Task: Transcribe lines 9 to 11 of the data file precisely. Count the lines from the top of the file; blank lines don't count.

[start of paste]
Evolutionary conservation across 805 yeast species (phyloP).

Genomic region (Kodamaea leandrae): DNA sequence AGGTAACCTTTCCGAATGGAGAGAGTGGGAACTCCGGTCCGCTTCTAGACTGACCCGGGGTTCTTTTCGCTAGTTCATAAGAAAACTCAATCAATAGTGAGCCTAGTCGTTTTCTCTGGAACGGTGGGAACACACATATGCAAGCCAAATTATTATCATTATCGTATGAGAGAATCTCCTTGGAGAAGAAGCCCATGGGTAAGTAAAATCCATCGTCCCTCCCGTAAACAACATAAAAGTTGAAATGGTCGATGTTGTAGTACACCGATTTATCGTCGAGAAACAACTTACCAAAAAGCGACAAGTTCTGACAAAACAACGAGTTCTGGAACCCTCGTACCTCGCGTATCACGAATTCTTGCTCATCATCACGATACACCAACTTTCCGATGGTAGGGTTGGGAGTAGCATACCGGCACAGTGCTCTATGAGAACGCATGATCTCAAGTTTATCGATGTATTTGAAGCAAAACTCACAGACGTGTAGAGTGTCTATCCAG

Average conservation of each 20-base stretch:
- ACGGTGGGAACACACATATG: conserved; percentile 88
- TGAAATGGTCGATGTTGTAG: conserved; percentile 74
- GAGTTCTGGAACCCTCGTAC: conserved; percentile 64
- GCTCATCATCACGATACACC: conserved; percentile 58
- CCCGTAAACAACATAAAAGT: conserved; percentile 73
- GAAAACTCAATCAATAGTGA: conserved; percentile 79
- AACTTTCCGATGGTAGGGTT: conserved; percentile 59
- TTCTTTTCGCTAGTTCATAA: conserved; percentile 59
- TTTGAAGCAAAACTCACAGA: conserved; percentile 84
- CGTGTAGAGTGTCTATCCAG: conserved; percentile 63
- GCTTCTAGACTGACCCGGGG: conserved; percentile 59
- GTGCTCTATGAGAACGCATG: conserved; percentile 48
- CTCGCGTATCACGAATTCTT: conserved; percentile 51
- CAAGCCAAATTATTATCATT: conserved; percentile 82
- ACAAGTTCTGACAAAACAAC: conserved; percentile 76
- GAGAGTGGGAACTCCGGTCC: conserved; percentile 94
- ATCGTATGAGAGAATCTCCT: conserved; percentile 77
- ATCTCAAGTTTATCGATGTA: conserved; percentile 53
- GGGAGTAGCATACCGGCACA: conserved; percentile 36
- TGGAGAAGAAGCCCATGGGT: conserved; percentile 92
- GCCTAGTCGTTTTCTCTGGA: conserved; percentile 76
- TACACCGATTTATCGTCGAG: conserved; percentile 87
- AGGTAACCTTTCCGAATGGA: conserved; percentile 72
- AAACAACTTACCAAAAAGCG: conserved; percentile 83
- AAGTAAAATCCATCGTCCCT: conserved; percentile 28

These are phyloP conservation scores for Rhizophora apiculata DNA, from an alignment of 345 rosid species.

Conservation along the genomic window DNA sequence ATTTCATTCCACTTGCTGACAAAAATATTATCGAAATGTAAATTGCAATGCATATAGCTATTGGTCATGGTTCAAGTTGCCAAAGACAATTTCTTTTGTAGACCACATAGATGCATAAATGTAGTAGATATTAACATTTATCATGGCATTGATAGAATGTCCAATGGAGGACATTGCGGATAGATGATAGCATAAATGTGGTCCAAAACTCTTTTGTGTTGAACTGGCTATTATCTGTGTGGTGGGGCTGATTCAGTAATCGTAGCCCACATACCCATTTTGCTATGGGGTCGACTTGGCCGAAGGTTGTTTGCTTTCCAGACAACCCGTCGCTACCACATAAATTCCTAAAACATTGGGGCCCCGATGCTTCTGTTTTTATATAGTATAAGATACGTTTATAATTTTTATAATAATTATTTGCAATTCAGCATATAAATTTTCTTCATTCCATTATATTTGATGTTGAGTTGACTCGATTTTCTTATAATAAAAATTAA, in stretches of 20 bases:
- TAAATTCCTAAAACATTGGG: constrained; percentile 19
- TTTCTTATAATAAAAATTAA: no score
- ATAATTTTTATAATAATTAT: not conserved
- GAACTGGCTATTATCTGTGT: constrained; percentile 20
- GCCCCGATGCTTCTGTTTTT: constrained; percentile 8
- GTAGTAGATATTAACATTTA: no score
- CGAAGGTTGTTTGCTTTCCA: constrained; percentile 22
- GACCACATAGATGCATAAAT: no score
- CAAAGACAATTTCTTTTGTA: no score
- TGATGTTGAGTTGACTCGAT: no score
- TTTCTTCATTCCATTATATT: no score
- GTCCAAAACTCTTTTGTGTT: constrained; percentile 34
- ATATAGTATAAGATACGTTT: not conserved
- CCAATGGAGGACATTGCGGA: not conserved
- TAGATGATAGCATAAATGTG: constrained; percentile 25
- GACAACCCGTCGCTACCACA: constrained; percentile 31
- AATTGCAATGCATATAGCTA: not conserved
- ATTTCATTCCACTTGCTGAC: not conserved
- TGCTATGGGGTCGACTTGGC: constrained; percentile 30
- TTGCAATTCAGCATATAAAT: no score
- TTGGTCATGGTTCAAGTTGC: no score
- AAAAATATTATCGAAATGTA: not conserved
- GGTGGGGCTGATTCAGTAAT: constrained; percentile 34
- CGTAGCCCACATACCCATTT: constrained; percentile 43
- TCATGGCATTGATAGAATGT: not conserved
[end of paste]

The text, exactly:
- GAAAACTCAATCAATAGTGA: conserved; percentile 79
- AACTTTCCGATGGTAGGGTT: conserved; percentile 59
- TTCTTTTCGCTAGTTCATAA: conserved; percentile 59